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About Texarkana

  • Rank


  • RPG Biography
    Standing on d4s and cursing loudly since 1982.
  • Current games
    Runequest 6
  • Location
    New Zealand
  • Blurb
    I have a PhD in Political Science.
  1. There were about half-a-dozen speakers tag teaming at the seminar, and I did not write down who spoke what. Part of the seminar covered the belief that Avalon Hill's marketing and research strengths would allow RQ to grow and allow more boardgames to reach a wider market, but the anecdotes presented made it clear that AH did not really understand roleplaying games and the opportunity was squandered. I would agree that some of the AH era supplements are of exceptional quality, the only rpg material I did not sell when I shifted countries in 2007 was my RQ books.
  2. One of my notes reads "will be getting more writers to draft scenarios". The start of the session featured an overview of the history of the RQ game and "tragic period" of Avalon Hill overlordship in which not enough material was published to support the game. So it felt clear to me that Chaosium were setting goals to improve on past performance, even if it was too soon to tell us what the product line up was likely to be. I wrote down something about a pitch for a big campaign pack, but I cannot recall now if that came from Chaosium or a member of the audience.
  3. Now that I am back in NZ, I can write up my scribbled notes from GENCON. I liked the look of the draft RQ player rules that were available for inspection at the Chaosium booth. Some bits that I wrote down at Friday Seminar on Runequest: The new edition allows you to play a "King of Dragon Pass" style game Chaosium wants to replicate the Call of Cthulhu organised play for Runequest with Glorantha scenarios The GMs book will have heroquest rules in it More new material is being planned than ever before Will be compatible with fantasy Grounds Khan of Khans - a simple cattle raiding card game Other related products: 13th Age in Glorantha manuscript is finished, Godswar kickstarter about to start, new edition of Dragon Pass in the works, and a sequel to the KODP computer game New sorcery rules are intended to be easy to use GMs book will have rules on becoming a hero Default setting has a date change with events out to the 1630s - moving beyond "Braveheart" into a more complex political situation that allows groups of mixed Orlanthi/Lunar cultists to be playing together.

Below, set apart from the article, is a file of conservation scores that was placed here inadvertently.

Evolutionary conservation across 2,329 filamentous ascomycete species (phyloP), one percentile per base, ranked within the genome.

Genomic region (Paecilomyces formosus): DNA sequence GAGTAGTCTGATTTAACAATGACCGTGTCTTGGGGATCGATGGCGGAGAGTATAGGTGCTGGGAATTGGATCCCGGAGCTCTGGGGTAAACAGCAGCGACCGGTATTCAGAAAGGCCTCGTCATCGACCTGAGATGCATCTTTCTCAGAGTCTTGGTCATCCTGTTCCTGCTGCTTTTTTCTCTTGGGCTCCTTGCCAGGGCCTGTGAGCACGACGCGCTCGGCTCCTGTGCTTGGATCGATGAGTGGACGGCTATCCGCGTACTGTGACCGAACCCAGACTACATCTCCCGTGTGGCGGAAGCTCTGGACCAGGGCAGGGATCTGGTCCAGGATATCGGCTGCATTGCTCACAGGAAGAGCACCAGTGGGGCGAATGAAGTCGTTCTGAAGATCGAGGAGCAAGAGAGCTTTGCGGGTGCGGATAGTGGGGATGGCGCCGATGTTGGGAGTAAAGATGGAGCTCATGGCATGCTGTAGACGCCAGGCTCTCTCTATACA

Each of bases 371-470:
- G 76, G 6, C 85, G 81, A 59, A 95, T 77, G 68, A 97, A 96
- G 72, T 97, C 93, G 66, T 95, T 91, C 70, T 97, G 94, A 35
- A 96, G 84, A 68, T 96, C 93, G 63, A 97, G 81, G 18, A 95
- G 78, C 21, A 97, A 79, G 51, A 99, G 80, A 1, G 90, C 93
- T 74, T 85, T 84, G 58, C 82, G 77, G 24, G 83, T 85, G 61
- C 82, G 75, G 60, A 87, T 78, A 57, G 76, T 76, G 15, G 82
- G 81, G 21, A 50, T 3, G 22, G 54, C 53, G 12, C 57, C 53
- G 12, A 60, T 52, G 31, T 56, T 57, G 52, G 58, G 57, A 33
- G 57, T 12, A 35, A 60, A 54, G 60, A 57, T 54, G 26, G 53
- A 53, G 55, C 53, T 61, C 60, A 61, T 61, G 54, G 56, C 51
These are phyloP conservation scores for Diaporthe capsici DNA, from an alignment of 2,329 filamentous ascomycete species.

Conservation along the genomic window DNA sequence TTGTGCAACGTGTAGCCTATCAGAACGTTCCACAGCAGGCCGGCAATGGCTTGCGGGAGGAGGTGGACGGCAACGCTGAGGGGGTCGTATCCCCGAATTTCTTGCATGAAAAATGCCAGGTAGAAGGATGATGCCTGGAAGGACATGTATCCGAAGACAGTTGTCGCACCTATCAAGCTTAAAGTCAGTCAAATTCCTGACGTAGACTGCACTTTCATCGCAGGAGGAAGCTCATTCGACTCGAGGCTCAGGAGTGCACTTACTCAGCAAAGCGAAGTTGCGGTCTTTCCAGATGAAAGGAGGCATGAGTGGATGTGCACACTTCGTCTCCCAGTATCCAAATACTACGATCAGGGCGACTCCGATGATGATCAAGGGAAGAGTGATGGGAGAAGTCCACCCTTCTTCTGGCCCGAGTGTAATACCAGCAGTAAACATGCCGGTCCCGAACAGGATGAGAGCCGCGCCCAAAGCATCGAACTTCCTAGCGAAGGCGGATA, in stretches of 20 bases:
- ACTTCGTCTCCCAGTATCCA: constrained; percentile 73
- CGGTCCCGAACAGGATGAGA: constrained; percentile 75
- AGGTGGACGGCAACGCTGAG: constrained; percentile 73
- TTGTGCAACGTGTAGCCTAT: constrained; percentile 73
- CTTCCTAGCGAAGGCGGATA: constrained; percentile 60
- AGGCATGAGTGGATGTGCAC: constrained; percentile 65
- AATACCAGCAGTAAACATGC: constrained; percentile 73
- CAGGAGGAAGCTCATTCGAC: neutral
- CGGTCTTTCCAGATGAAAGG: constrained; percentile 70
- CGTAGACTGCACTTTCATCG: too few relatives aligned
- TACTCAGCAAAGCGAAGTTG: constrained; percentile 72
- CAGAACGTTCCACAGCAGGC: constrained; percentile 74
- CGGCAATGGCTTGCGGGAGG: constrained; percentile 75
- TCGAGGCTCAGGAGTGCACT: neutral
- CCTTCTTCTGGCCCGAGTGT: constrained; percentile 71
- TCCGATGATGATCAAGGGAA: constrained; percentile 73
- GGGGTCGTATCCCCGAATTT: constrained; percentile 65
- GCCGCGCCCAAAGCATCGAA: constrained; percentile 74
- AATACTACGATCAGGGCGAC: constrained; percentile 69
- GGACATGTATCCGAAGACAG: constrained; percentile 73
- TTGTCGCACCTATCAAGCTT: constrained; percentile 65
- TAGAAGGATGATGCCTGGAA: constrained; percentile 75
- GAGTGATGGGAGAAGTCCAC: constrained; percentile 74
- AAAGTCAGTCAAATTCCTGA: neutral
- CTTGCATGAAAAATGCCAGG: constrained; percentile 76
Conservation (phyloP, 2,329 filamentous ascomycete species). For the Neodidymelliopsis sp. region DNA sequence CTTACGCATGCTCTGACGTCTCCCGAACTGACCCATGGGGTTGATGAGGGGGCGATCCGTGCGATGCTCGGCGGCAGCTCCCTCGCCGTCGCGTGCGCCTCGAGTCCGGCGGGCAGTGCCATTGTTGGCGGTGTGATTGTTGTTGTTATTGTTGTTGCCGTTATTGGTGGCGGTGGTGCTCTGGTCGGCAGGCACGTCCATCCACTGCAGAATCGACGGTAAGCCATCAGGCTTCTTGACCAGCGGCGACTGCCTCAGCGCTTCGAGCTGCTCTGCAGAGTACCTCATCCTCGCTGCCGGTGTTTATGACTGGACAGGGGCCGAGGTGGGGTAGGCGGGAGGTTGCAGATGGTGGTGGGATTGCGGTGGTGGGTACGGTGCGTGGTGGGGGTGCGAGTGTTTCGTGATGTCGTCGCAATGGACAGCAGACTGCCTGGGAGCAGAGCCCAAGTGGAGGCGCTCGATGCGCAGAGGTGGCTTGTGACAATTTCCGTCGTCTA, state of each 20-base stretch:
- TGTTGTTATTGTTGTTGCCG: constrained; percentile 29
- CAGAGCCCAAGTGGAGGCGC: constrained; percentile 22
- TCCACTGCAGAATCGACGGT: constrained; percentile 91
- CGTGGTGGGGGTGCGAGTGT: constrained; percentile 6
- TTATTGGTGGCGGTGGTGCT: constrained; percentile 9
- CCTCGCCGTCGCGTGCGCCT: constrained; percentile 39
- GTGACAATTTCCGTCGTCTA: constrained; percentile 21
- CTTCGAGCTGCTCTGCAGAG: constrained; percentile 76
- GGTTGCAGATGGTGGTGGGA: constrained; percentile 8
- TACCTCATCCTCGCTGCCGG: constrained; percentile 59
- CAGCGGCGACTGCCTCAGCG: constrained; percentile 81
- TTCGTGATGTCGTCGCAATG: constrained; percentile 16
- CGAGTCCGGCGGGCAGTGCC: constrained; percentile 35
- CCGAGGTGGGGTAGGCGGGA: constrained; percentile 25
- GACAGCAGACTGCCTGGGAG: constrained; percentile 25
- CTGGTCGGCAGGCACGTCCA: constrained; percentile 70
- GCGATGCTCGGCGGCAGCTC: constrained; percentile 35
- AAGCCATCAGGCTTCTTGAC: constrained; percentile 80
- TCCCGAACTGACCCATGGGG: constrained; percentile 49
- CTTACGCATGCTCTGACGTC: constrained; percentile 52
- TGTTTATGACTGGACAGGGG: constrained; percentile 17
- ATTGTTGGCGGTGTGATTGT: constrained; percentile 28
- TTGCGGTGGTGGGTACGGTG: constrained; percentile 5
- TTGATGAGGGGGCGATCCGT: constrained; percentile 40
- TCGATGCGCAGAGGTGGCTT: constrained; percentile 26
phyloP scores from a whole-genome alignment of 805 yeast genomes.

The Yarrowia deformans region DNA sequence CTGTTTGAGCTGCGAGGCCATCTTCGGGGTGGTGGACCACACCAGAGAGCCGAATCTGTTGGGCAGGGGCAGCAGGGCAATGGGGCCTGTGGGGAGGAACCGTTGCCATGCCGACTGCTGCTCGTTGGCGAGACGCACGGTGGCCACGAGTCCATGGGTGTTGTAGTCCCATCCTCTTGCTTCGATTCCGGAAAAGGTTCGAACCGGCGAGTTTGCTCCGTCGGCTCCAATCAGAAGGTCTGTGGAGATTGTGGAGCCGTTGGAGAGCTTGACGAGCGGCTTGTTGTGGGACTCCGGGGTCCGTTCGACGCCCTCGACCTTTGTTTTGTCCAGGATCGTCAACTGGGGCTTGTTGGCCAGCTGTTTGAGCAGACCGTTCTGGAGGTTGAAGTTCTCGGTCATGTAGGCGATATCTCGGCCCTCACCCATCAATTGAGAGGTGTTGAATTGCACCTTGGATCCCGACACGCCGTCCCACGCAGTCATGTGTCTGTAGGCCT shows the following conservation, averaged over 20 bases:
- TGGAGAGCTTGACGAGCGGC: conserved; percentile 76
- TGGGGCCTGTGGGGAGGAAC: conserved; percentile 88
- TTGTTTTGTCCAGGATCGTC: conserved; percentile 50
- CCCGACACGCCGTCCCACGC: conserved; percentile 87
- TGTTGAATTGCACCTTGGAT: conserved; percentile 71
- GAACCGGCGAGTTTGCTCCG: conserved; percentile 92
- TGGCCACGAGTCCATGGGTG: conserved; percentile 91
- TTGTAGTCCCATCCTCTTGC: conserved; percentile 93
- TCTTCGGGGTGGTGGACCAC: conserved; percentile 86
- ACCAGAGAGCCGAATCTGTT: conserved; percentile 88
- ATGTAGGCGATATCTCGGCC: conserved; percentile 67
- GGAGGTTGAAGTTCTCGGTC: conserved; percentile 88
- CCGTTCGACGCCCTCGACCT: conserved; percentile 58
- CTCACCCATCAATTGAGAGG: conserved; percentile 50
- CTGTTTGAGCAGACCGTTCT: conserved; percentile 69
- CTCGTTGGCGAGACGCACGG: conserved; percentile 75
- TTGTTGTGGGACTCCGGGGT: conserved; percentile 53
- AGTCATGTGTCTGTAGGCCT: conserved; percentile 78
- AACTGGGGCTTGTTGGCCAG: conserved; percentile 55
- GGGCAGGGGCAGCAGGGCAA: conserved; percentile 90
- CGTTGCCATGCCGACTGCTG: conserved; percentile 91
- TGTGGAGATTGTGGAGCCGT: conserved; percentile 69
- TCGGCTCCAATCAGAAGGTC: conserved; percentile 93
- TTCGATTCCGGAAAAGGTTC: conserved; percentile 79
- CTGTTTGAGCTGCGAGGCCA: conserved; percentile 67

4. Most of my problems were with RQ6 - the maths required to adjust skill levels with difficulty grades, then dividing another skill/passion by five to get an augmentation, it all made peoples brains melt. Then the long time required to choose special effects in combat (there are just too many to choose from). When I ran "Asterix and the Deep Ones" using CoC 7th edition last year, that take on d100 was much easier for people to grasp. Less edition specific - the RQ character sheets were old school in how they communicate information to players - the actual character gets hidden by the amount of detail on the sheet. For the Asterix game I built my own character sheet and ruthlessly pruned away peripheral information. Where I live in New Zealand, conventions games are largely drawn from the story focused games published in the last decade. It is unusual even to see a D&D game on a convention listing. So when I ran the RQ game I had a bunch of players who really didn't want to be playing an old fashioned physics simulation, and my game was not their first choice of play for the session. I could have pitched my game better, but for me its currently holding the prize for least amount of fun GM'ing at a con.
  5. I have found Runequest difficult to run at conventions, especially for people who have never played it before. It is not as easy to pick up and play as many of the modern game systems its now competing with.
  6. Yes, it dilutes the CHA XP modifier. We discussed that at the start of the campaign, but no one seemed to bothered by it. We never thought you could spend more than one improvement roll on a skill at a time. Reading the rules again, I can see how that is a valid interpretation, but I'm surprised none of my players ever raised this. The "fail and die" nature of a lot of RQ magic/wound checks means my players place a heavy emphasis on increasing Endurance, Evade, and Willpower at every opportunity. When I tried smaller lumps of XP on a more frequent basis they found the tradeoff decision difficult to make. As a side note, my players have never had their combat styles benefit from the +1% improvement from fumbling. They have always used luck points to recheck the fumble (and NPCs don't score critical hits against the players in combat either for the same reason). They will risk a fumble on social skill checks, but never in combat.
  7. The way I got around my RQ6 players always spending their first six improvement checks on Combat Style, Endurance, Evade, Willpower and Magic Skills, was to start giving them 10+ improvement checks whenever a significant quest was concluded (typically around 4-6 game sessions, or once every 2-3 months real time). I thought I had on improvement, but have not actually tried, is to allow a player to increase all of the profession skills the character has (typically around 10 skills in RQ6), and then give them a smaller number of improvement rolls to allocate as they please.